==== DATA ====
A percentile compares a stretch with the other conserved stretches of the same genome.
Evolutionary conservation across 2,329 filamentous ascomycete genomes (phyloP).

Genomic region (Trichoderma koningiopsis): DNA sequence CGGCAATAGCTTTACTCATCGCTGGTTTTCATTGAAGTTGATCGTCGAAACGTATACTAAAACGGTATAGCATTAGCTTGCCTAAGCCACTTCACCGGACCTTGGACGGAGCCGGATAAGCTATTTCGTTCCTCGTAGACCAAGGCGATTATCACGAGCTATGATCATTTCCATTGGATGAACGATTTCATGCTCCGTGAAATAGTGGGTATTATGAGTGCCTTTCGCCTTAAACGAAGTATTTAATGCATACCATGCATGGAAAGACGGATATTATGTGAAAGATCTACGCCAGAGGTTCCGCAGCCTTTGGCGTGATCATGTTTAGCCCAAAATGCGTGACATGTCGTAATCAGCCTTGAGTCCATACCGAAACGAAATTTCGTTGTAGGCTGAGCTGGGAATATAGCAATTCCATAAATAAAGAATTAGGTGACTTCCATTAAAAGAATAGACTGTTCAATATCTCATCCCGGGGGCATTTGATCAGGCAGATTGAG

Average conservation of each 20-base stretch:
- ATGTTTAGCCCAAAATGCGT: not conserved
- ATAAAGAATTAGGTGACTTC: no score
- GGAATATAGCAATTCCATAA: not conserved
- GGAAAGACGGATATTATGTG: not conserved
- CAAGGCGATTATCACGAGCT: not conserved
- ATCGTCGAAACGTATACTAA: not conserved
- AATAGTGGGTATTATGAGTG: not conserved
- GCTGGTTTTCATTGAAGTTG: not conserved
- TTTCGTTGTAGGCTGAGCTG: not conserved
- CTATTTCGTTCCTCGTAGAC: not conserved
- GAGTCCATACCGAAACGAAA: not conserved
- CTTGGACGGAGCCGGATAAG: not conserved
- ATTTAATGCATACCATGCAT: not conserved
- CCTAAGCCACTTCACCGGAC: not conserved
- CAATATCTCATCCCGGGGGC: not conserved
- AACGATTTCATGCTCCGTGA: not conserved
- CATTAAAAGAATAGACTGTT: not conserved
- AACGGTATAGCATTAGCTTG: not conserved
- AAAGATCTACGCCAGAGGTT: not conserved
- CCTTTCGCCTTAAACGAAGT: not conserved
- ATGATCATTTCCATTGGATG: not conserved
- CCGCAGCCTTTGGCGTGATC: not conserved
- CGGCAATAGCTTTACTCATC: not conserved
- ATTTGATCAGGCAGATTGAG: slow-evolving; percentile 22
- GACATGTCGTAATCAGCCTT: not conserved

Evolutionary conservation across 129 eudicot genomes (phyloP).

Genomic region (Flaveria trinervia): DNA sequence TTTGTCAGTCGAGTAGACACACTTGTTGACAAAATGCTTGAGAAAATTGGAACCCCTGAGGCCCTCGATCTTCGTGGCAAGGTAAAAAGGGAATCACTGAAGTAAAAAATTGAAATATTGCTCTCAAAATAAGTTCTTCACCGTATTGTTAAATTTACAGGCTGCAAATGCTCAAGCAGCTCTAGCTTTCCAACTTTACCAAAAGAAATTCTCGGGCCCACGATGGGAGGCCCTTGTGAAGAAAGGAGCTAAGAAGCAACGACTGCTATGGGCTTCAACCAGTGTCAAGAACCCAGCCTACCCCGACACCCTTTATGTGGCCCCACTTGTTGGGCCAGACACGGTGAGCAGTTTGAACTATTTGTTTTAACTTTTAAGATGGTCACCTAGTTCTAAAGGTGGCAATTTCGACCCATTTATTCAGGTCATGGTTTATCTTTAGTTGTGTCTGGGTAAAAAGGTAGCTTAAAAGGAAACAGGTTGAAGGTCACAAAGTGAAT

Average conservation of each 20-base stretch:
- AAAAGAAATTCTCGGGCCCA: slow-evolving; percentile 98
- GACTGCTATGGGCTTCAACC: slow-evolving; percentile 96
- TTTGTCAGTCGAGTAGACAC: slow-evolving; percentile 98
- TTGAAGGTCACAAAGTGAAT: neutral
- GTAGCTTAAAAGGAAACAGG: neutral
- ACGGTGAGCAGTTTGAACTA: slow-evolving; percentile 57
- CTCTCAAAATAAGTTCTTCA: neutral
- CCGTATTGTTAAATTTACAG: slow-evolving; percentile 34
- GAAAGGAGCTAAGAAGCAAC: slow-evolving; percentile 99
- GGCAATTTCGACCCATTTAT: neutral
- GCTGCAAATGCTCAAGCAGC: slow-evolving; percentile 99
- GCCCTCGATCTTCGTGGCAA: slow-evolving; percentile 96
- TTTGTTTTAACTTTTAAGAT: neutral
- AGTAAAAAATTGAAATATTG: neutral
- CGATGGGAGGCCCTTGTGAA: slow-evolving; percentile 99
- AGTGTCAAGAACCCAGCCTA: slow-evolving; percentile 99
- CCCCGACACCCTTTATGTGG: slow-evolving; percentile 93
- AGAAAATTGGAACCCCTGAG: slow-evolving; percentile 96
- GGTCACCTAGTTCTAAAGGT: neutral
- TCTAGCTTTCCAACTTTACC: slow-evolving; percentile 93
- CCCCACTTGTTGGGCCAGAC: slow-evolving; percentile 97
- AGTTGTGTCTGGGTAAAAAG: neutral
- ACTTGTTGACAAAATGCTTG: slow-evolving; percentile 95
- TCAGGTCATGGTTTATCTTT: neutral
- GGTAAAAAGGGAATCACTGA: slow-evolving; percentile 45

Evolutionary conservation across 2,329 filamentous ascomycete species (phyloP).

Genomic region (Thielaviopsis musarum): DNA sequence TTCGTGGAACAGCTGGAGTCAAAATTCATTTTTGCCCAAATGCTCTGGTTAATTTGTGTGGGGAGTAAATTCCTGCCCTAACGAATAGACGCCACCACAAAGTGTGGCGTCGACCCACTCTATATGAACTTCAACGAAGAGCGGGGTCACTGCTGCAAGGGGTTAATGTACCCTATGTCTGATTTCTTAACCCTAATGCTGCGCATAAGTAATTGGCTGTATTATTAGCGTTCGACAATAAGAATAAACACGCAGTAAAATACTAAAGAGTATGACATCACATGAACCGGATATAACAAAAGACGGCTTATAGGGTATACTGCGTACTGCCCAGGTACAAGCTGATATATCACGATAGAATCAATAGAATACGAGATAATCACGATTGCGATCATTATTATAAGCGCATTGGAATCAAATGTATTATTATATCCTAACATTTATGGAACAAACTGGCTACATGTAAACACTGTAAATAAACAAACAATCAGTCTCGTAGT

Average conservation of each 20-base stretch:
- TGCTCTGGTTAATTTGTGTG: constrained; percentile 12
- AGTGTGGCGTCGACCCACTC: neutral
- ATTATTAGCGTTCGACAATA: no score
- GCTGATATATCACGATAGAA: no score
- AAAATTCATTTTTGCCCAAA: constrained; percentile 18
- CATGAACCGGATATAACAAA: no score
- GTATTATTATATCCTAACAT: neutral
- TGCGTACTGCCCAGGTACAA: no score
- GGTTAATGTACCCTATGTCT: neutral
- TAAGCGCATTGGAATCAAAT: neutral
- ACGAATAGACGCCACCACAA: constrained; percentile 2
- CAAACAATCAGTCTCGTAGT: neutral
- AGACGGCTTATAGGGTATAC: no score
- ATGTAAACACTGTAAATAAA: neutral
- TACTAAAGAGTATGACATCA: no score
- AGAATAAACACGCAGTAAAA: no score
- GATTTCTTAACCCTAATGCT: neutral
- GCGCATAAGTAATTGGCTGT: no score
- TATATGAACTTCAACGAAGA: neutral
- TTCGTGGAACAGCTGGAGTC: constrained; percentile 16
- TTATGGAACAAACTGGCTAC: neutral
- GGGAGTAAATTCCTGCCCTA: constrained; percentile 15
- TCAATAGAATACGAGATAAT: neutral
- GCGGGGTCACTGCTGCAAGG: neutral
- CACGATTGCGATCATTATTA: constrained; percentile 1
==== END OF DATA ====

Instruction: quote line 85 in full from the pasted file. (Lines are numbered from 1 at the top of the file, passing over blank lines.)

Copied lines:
- CACGATTGCGATCATTATTA: constrained; percentile 1